Happy Talk

Let the noise wash over you and relieve anxiety and boost wellness

Gong baths do not involve a bath in the traditional sense. You don’t get wet for a start. You get bathed in sound. Christine Manby tries out a DIY home version

Sunday 19 April 2020 14:13

I’ve been trying to get myself to a gong bath for quite a while now but it seemed that every time I managed to get one in the diary, something else would crop up. When the planets finally did align so that I was actually free to attend a gong bath and duly handed over my credit card details, I received an email less than five minutes later telling me it had been cancelled. A message from the universe, perhaps? And then came Covid-19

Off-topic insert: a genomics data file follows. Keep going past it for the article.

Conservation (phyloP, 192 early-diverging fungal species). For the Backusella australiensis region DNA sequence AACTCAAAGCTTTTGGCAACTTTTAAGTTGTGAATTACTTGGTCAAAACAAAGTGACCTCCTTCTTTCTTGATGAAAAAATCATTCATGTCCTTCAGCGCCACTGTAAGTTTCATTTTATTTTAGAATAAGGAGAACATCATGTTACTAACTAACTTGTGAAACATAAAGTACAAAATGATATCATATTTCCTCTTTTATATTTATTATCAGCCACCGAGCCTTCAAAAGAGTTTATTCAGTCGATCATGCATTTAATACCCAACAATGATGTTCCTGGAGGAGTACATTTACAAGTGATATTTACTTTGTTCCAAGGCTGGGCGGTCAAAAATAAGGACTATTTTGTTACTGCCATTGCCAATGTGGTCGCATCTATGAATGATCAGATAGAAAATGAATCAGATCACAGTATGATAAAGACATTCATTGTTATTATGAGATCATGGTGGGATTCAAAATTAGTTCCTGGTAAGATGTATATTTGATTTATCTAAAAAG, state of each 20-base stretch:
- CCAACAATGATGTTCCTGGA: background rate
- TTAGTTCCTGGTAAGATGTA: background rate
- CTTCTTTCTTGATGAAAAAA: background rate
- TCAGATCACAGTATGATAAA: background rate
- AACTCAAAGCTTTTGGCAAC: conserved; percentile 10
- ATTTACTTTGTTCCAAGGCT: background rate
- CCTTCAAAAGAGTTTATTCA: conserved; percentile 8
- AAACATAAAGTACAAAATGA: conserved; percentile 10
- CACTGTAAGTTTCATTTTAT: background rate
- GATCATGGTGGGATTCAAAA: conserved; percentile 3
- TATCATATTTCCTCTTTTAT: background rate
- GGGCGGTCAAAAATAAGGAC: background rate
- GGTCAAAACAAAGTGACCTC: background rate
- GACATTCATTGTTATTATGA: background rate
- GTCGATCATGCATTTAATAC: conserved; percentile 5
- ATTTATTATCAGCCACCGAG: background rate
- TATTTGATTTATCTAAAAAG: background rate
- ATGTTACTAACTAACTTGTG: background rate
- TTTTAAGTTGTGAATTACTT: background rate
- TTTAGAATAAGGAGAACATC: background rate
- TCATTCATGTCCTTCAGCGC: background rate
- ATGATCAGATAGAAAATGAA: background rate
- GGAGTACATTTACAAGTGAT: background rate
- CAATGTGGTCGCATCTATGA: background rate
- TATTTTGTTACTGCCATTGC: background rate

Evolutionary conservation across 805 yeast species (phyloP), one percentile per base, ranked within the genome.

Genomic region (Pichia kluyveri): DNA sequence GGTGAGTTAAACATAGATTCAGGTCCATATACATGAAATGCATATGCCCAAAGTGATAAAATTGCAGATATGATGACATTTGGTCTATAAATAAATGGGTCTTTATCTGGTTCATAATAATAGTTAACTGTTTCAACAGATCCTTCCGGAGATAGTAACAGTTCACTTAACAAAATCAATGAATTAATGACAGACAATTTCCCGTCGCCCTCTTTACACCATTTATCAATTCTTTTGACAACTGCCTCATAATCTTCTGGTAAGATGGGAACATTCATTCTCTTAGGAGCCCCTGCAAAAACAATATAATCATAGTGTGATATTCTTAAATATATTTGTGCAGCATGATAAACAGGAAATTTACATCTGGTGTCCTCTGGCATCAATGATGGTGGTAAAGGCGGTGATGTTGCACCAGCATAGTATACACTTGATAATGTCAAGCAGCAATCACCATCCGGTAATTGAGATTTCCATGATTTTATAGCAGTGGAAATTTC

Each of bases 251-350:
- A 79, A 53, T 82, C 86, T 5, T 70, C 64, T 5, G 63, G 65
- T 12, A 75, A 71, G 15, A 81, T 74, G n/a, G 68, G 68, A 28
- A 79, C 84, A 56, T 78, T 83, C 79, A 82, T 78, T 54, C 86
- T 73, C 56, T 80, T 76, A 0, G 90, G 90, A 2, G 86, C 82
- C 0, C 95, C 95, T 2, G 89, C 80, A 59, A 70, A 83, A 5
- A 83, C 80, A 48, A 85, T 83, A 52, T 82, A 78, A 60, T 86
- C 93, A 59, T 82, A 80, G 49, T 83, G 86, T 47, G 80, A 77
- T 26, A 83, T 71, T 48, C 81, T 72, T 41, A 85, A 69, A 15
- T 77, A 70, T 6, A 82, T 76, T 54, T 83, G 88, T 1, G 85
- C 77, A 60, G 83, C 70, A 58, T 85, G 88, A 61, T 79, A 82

Gong baths, for the uninitiated, do not involve a bath in the traditional sense. You don’t get wet. You get bathed in sound. A gong practitioner plays a gong or singing bowls while bathers practise slow yoga moves or just hang out on a yoga mat under a blanket and let the noise wash over them. It’s an ancient form of sound therapy that’s become increasingly popular with modern wellness seekers, promising as it does relief from stress, pain and anxiety, and a boost to the immune system as the gong’s vibrations are echoed in the body.

But the idea of other people’s bare feet, yoga mats and communal blankets seems far from relaxing now. It’s hard to imagine a time in the foreseeable future when I wouldn’t rather lick the handrails on a Northern line Tube carriage than risk that sort of exposure again. So is a gong bath something you can do at home?

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